We were based at this little site for a few days, and spent our time exploring nearby beaches and forests. On our first morning we took the car ferry across to Rawene and headed out to find the Koutu Boulders – spherical concretions up to several metres in diameter. I was navigating, and as I was not familiar with the area at all I guessed as to where we should drive. We found a car park and had a wander down to the beach track. It was high tide, and unfortunately we discovered that the hiking track to the largest boulders is only available at low tide from this point. We had a short wander around and saw some small boulders but decided to move on.
From Koutu we travelled down State Highway 12 to Omapere, and relaxed on the beach here for a while. Then, we continued down the Highway for a quick look at the Waipoua Forest. Waipoua is part of the largest remaining native forest in Northland, and is home to plenty of flora and fauna endemic to New Zealand including ancient kauri trees. There are many beautiful hiking tracks through the forest, and we stopped off to quickly visit Tane Mahuta – ‘Lord of the Forest’ – the largest known living kauri tree. It is over 50 metres high, with a girth of over 13 metres. The little track to Tane Mahuta is a popular tourist spot, and there were plenty of people around when we visited. Crowds don’t really hamper this experience in my opinion though, and I would recommend it. It is quite a breath-taking being able to observe a living thing that has been standing for over a thousand years. The dampness of the forest contrasts heavily with the hot, dry sand of the beach only minutes away, and the ability to be so close to the salty ocean as well as native forest is one of the things that I love most about these regions of New Zealand.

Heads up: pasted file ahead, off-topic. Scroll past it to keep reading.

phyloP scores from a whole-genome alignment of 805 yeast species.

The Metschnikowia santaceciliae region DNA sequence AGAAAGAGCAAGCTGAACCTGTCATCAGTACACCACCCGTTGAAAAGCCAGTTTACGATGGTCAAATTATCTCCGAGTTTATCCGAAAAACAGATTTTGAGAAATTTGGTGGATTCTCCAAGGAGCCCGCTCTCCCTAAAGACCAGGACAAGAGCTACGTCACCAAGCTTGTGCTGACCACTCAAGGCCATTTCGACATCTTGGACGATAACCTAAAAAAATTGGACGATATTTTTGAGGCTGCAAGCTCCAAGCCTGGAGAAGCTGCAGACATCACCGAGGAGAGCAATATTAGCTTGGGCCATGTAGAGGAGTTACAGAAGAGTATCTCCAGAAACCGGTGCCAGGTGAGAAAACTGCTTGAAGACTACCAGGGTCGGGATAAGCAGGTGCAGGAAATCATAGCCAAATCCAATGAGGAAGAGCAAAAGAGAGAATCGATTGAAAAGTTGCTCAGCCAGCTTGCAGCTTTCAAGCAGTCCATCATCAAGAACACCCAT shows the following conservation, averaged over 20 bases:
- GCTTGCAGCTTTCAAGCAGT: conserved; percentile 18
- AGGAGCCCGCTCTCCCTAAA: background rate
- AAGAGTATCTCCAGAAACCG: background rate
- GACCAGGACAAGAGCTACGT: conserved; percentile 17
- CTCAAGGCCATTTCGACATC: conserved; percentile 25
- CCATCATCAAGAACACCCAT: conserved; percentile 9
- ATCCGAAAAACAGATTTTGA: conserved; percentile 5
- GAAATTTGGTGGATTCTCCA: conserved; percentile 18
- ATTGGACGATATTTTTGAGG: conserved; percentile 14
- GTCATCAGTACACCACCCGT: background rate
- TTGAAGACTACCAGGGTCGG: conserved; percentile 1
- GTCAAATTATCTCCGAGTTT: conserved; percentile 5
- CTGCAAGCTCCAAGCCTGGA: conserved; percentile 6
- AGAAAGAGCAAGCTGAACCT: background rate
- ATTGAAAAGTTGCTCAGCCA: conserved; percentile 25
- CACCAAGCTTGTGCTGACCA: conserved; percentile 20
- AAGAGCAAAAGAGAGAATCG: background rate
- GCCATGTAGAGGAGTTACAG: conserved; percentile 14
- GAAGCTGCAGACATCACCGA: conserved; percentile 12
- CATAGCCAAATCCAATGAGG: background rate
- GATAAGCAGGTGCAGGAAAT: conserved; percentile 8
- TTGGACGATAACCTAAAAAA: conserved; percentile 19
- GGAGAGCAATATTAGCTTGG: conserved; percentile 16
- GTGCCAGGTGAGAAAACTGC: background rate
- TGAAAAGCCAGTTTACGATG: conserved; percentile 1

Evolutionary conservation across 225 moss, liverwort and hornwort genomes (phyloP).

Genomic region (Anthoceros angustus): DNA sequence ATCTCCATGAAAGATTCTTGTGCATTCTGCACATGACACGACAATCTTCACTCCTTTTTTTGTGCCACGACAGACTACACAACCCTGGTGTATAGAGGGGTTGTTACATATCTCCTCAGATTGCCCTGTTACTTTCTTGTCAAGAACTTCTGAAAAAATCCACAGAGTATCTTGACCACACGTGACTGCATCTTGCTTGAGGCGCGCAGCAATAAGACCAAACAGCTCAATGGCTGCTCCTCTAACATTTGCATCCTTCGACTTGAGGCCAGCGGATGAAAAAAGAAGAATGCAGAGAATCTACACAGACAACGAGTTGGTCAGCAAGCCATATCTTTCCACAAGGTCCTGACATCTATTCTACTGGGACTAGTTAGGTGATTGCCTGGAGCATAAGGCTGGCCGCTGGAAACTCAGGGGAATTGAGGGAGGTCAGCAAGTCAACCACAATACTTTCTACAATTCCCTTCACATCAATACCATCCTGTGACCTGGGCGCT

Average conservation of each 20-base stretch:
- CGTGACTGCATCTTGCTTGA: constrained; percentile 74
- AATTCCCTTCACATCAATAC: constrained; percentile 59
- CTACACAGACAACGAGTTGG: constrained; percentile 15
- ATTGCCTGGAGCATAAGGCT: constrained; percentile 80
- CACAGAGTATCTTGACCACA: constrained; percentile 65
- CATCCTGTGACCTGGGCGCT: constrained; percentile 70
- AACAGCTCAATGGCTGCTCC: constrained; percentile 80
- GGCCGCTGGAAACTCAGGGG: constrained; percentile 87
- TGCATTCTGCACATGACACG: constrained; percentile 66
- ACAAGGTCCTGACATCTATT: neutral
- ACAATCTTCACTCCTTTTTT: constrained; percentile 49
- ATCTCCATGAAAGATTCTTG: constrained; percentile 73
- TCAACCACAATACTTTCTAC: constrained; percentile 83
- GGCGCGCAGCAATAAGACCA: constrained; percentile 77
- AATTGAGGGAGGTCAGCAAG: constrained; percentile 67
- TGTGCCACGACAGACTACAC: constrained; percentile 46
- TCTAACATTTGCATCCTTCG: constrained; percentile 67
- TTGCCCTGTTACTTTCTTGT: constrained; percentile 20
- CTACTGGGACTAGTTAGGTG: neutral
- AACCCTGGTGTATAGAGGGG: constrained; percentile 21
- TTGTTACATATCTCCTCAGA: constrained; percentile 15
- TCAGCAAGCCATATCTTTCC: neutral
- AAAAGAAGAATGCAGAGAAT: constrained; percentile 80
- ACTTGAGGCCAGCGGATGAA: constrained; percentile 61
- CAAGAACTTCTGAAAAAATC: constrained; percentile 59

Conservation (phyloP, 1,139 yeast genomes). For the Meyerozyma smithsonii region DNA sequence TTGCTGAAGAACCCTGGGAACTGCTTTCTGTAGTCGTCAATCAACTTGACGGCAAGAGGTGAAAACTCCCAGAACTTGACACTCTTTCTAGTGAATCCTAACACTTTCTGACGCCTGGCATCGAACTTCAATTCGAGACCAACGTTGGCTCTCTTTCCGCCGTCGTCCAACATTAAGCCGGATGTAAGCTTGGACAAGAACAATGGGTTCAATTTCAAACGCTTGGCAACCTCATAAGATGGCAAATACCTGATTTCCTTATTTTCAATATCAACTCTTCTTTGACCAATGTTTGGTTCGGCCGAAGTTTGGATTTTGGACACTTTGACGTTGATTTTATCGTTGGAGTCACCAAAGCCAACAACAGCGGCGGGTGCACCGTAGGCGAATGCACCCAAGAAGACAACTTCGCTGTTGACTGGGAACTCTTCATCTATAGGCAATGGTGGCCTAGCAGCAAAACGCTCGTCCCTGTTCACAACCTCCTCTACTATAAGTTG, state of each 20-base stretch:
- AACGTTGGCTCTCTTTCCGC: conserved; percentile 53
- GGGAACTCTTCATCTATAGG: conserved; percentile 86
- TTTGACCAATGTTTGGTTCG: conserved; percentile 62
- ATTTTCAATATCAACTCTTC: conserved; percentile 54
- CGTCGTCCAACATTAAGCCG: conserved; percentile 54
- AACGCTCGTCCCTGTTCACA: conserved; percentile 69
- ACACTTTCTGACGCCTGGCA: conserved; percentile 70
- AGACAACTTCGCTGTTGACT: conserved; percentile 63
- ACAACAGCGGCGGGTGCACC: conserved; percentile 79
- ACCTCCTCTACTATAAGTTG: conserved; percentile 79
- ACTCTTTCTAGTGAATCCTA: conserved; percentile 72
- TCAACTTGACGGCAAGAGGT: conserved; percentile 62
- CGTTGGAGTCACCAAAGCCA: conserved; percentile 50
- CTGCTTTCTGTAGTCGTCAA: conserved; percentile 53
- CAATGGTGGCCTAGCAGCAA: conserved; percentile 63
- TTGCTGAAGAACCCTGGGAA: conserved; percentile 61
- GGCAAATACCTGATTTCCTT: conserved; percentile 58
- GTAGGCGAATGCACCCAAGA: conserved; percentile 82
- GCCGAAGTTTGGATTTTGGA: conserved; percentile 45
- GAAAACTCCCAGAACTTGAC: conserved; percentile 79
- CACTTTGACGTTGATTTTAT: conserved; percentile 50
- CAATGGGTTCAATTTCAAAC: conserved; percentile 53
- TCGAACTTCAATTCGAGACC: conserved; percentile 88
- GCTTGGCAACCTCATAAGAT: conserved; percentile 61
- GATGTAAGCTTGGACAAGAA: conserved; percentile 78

The following day we went for another little explore, this time to the beach of Mitimiti which was an hour or so away. Mitimiti has to be one of the most beautiful beaches I have visited to date. Because of its rural, gravel road location, it remains greatly untouched by tourists. There isn’t a proper car park per se, so we stopped at a place with a small handful of other cars and found a few locals enjoying themselves. The beach extends so far in either direction from this spot that we only had to climb around one rocky point to find a wide expanse of beach with absolutely no other people in sight. We spent the day here, only sharing the area with cows, horses and birds. While there is plenty of cattle in New Zealand, this is the first time I have seen cows on a beach, so I was enjoying watching them lie around in the sand, licking salt off the rocks.